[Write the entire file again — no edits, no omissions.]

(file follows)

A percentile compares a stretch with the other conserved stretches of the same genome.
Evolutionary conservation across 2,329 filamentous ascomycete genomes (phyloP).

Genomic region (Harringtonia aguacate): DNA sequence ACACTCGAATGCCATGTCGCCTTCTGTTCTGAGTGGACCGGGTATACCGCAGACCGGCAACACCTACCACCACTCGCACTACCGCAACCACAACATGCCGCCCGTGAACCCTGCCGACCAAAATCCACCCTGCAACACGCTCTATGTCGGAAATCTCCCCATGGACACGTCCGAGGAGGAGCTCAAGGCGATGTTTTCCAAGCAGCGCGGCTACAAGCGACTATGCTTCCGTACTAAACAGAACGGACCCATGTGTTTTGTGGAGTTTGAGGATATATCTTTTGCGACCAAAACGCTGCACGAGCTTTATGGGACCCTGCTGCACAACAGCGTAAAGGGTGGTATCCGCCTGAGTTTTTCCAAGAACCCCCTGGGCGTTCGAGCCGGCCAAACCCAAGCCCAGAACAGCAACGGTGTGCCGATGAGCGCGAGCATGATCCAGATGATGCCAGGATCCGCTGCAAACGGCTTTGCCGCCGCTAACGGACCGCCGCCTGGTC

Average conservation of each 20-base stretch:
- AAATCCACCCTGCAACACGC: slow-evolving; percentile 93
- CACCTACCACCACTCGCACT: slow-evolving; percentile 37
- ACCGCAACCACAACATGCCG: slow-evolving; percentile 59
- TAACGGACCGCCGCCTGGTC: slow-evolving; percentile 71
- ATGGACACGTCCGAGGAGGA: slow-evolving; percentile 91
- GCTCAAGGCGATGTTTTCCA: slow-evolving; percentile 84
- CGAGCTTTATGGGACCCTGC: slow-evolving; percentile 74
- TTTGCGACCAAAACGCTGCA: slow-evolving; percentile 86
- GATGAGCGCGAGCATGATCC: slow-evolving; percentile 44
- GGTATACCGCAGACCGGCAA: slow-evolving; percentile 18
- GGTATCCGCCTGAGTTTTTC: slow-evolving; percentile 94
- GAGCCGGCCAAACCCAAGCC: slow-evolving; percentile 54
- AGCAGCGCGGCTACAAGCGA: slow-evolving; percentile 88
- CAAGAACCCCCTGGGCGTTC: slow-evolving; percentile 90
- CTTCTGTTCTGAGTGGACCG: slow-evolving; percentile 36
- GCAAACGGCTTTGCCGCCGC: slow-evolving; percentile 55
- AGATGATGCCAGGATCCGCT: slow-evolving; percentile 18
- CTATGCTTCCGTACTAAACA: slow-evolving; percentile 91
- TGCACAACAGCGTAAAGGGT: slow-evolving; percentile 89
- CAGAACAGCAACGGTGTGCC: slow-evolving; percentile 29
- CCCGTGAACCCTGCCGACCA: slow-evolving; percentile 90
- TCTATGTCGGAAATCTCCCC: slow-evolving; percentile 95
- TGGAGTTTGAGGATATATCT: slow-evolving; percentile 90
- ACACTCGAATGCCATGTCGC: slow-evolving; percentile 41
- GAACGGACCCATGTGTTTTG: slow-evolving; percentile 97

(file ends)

A percentile compares a stretch with the other conserved stretches of the same genome.
Evolutionary conservation across 2,329 filamentous ascomycete genomes (phyloP).

Genomic region (Harringtonia aguacate): DNA sequence ACACTCGAATGCCATGTCGCCTTCTGTTCTGAGTGGACCGGGTATACCGCAGACCGGCAACACCTACCACCACTCGCACTACCGCAACCACAACATGCCGCCCGTGAACCCTGCCGACCAAAATCCACCCTGCAACACGCTCTATGTCGGAAATCTCCCCATGGACACGTCCGAGGAGGAGCTCAAGGCGATGTTTTCCAAGCAGCGCGGCTACAAGCGACTATGCTTCCGTACTAAACAGAACGGACCCATGTGTTTTGTGGAGTTTGAGGATATATCTTTTGCGACCAAAACGCTGCACGAGCTTTATGGGACCCTGCTGCACAACAGCGTAAAGGGTGGTATCCGCCTGAGTTTTTCCAAGAACCCCCTGGGCGTTCGAGCCGGCCAAACCCAAGCCCAGAACAGCAACGGTGTGCCGATGAGCGCGAGCATGATCCAGATGATGCCAGGATCCGCTGCAAACGGCTTTGCCGCCGCTAACGGACCGCCGCCTGGTC

Average conservation of each 20-base stretch:
- AAATCCACCCTGCAACACGC: slow-evolving; percentile 93
- CACCTACCACCACTCGCACT: slow-evolving; percentile 37
- ACCGCAACCACAACATGCCG: slow-evolving; percentile 59
- TAACGGACCGCCGCCTGGTC: slow-evolving; percentile 71
- ATGGACACGTCCGAGGAGGA: slow-evolving; percentile 91
- GCTCAAGGCGATGTTTTCCA: slow-evolving; percentile 84
- CGAGCTTTATGGGACCCTGC: slow-evolving; percentile 74
- TTTGCGACCAAAACGCTGCA: slow-evolving; percentile 86
- GATGAGCGCGAGCATGATCC: slow-evolving; percentile 44
- GGTATACCGCAGACCGGCAA: slow-evolving; percentile 18
- GGTATCCGCCTGAGTTTTTC: slow-evolving; percentile 94
- GAGCCGGCCAAACCCAAGCC: slow-evolving; percentile 54
- AGCAGCGCGGCTACAAGCGA: slow-evolving; percentile 88
- CAAGAACCCCCTGGGCGTTC: slow-evolving; percentile 90
- CTTCTGTTCTGAGTGGACCG: slow-evolving; percentile 36
- GCAAACGGCTTTGCCGCCGC: slow-evolving; percentile 55
- AGATGATGCCAGGATCCGCT: slow-evolving; percentile 18
- CTATGCTTCCGTACTAAACA: slow-evolving; percentile 91
- TGCACAACAGCGTAAAGGGT: slow-evolving; percentile 89
- CAGAACAGCAACGGTGTGCC: slow-evolving; percentile 29
- CCCGTGAACCCTGCCGACCA: slow-evolving; percentile 90
- TCTATGTCGGAAATCTCCCC: slow-evolving; percentile 95
- TGGAGTTTGAGGATATATCT: slow-evolving; percentile 90
- ACACTCGAATGCCATGTCGC: slow-evolving; percentile 41
- GAACGGACCCATGTGTTTTG: slow-evolving; percentile 97